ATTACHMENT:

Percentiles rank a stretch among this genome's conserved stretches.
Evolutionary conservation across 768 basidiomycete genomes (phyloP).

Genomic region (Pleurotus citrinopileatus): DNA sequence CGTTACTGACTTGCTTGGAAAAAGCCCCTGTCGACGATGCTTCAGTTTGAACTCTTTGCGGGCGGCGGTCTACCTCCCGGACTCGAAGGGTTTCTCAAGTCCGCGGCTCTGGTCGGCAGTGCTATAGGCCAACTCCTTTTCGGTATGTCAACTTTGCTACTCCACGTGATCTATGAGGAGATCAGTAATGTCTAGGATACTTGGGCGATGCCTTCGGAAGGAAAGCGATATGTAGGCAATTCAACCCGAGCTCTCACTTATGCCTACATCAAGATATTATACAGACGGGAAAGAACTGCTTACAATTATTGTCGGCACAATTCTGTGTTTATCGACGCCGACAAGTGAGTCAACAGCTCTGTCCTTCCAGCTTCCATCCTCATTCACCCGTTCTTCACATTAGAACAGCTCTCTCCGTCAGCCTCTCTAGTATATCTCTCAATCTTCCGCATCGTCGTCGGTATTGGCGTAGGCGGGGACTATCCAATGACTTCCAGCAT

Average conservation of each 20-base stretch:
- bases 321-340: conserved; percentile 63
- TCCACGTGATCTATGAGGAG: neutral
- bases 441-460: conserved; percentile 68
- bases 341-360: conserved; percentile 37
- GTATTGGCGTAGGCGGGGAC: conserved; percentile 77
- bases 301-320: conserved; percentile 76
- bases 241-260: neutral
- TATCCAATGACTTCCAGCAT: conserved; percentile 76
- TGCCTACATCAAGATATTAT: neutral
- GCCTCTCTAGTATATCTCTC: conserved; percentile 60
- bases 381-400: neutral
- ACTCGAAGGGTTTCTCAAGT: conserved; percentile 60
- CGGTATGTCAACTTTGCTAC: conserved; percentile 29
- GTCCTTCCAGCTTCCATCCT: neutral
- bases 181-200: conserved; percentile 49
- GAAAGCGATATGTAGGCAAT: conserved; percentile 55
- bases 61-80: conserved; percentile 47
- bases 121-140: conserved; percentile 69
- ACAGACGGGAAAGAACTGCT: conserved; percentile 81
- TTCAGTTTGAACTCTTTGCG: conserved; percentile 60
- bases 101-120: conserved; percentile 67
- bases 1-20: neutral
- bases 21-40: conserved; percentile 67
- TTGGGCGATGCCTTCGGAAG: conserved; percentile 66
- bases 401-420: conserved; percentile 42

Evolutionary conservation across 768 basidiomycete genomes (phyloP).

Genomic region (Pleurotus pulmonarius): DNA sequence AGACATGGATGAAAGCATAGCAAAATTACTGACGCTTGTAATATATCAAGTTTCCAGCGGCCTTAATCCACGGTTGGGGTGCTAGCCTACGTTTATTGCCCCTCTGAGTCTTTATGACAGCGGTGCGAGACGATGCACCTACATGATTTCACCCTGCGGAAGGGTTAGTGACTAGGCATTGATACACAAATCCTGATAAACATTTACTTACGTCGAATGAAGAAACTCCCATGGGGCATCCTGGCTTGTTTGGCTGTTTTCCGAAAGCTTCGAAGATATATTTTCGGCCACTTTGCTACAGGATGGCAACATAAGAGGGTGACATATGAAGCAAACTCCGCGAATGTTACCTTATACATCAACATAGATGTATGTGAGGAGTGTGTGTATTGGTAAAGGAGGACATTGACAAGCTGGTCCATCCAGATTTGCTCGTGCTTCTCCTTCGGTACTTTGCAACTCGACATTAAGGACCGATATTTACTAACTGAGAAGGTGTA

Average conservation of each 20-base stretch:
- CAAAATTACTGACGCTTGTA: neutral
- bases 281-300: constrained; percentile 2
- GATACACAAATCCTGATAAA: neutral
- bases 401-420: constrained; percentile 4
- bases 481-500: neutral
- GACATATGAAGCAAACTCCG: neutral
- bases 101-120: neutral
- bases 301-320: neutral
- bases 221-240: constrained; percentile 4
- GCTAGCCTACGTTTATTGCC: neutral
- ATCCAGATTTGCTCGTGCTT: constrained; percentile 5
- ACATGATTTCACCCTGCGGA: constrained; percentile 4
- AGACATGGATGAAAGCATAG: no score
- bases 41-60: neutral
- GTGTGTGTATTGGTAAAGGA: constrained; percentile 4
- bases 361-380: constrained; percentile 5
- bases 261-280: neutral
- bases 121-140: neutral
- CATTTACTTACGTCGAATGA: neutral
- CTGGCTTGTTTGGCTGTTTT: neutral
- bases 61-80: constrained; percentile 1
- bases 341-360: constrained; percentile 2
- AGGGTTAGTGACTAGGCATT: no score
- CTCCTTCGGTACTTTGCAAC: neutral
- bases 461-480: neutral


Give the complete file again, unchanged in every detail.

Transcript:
Percentiles rank a stretch among this genome's conserved stretches.
Evolutionary conservation across 768 basidiomycete genomes (phyloP).

Genomic region (Pleurotus citrinopileatus): DNA sequence CGTTACTGACTTGCTTGGAAAAAGCCCCTGTCGACGATGCTTCAGTTTGAACTCTTTGCGGGCGGCGGTCTACCTCCCGGACTCGAAGGGTTTCTCAAGTCCGCGGCTCTGGTCGGCAGTGCTATAGGCCAACTCCTTTTCGGTATGTCAACTTTGCTACTCCACGTGATCTATGAGGAGATCAGTAATGTCTAGGATACTTGGGCGATGCCTTCGGAAGGAAAGCGATATGTAGGCAATTCAACCCGAGCTCTCACTTATGCCTACATCAAGATATTATACAGACGGGAAAGAACTGCTTACAATTATTGTCGGCACAATTCTGTGTTTATCGACGCCGACAAGTGAGTCAACAGCTCTGTCCTTCCAGCTTCCATCCTCATTCACCCGTTCTTCACATTAGAACAGCTCTCTCCGTCAGCCTCTCTAGTATATCTCTCAATCTTCCGCATCGTCGTCGGTATTGGCGTAGGCGGGGACTATCCAATGACTTCCAGCAT

Average conservation of each 20-base stretch:
- bases 321-340: conserved; percentile 63
- TCCACGTGATCTATGAGGAG: neutral
- bases 441-460: conserved; percentile 68
- bases 341-360: conserved; percentile 37
- GTATTGGCGTAGGCGGGGAC: conserved; percentile 77
- bases 301-320: conserved; percentile 76
- bases 241-260: neutral
- TATCCAATGACTTCCAGCAT: conserved; percentile 76
- TGCCTACATCAAGATATTAT: neutral
- GCCTCTCTAGTATATCTCTC: conserved; percentile 60
- bases 381-400: neutral
- ACTCGAAGGGTTTCTCAAGT: conserved; percentile 60
- CGGTATGTCAACTTTGCTAC: conserved; percentile 29
- GTCCTTCCAGCTTCCATCCT: neutral
- bases 181-200: conserved; percentile 49
- GAAAGCGATATGTAGGCAAT: conserved; percentile 55
- bases 61-80: conserved; percentile 47
- bases 121-140: conserved; percentile 69
- ACAGACGGGAAAGAACTGCT: conserved; percentile 81
- TTCAGTTTGAACTCTTTGCG: conserved; percentile 60
- bases 101-120: conserved; percentile 67
- bases 1-20: neutral
- bases 21-40: conserved; percentile 67
- TTGGGCGATGCCTTCGGAAG: conserved; percentile 66
- bases 401-420: conserved; percentile 42

Evolutionary conservation across 768 basidiomycete genomes (phyloP).

Genomic region (Pleurotus pulmonarius): DNA sequence AGACATGGATGAAAGCATAGCAAAATTACTGACGCTTGTAATATATCAAGTTTCCAGCGGCCTTAATCCACGGTTGGGGTGCTAGCCTACGTTTATTGCCCCTCTGAGTCTTTATGACAGCGGTGCGAGACGATGCACCTACATGATTTCACCCTGCGGAAGGGTTAGTGACTAGGCATTGATACACAAATCCTGATAAACATTTACTTACGTCGAATGAAGAAACTCCCATGGGGCATCCTGGCTTGTTTGGCTGTTTTCCGAAAGCTTCGAAGATATATTTTCGGCCACTTTGCTACAGGATGGCAACATAAGAGGGTGACATATGAAGCAAACTCCGCGAATGTTACCTTATACATCAACATAGATGTATGTGAGGAGTGTGTGTATTGGTAAAGGAGGACATTGACAAGCTGGTCCATCCAGATTTGCTCGTGCTTCTCCTTCGGTACTTTGCAACTCGACATTAAGGACCGATATTTACTAACTGAGAAGGTGTA

Average conservation of each 20-base stretch:
- CAAAATTACTGACGCTTGTA: neutral
- bases 281-300: constrained; percentile 2
- GATACACAAATCCTGATAAA: neutral
- bases 401-420: constrained; percentile 4
- bases 481-500: neutral
- GACATATGAAGCAAACTCCG: neutral
- bases 101-120: neutral
- bases 301-320: neutral
- bases 221-240: constrained; percentile 4
- GCTAGCCTACGTTTATTGCC: neutral
- ATCCAGATTTGCTCGTGCTT: constrained; percentile 5
- ACATGATTTCACCCTGCGGA: constrained; percentile 4
- AGACATGGATGAAAGCATAG: no score
- bases 41-60: neutral
- GTGTGTGTATTGGTAAAGGA: constrained; percentile 4
- bases 361-380: constrained; percentile 5
- bases 261-280: neutral
- bases 121-140: neutral
- CATTTACTTACGTCGAATGA: neutral
- CTGGCTTGTTTGGCTGTTTT: neutral
- bases 61-80: constrained; percentile 1
- bases 341-360: constrained; percentile 2
- AGGGTTAGTGACTAGGCATT: no score
- CTCCTTCGGTACTTTGCAAC: neutral
- bases 461-480: neutral